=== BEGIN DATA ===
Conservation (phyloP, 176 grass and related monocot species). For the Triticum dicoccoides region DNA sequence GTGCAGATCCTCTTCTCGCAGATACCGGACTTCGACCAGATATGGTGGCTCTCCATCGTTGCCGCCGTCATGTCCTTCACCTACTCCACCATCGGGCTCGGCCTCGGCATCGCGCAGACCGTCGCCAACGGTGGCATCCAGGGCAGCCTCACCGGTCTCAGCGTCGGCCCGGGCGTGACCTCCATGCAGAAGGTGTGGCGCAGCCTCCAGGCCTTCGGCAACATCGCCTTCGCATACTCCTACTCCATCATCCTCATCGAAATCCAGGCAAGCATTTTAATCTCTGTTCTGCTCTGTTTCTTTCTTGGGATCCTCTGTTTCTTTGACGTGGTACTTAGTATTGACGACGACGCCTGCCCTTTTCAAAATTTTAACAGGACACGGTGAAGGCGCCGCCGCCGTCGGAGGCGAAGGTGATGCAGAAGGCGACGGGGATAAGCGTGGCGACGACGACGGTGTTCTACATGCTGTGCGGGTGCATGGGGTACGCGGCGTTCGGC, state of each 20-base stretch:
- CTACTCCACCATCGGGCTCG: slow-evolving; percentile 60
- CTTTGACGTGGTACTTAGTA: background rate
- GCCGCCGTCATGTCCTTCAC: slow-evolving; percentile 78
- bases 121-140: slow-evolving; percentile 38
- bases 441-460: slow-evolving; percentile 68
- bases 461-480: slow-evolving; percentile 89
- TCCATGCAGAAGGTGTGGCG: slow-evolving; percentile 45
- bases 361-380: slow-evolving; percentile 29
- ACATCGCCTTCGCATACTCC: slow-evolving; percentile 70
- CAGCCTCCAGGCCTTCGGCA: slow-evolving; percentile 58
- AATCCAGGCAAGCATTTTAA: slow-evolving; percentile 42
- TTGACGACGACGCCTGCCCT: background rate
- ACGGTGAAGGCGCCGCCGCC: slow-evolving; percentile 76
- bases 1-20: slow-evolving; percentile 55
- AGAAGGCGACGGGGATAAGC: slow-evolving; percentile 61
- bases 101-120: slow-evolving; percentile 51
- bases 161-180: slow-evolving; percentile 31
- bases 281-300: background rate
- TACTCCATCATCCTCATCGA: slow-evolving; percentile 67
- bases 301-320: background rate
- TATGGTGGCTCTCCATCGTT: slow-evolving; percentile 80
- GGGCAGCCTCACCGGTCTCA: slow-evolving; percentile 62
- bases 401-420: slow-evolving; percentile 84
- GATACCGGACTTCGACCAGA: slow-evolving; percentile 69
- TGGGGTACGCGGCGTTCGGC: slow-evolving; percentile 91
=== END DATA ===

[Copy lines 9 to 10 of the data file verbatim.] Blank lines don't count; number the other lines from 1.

- bases 361-380: slow-evolving; percentile 29
- ACATCGCCTTCGCATACTCC: slow-evolving; percentile 70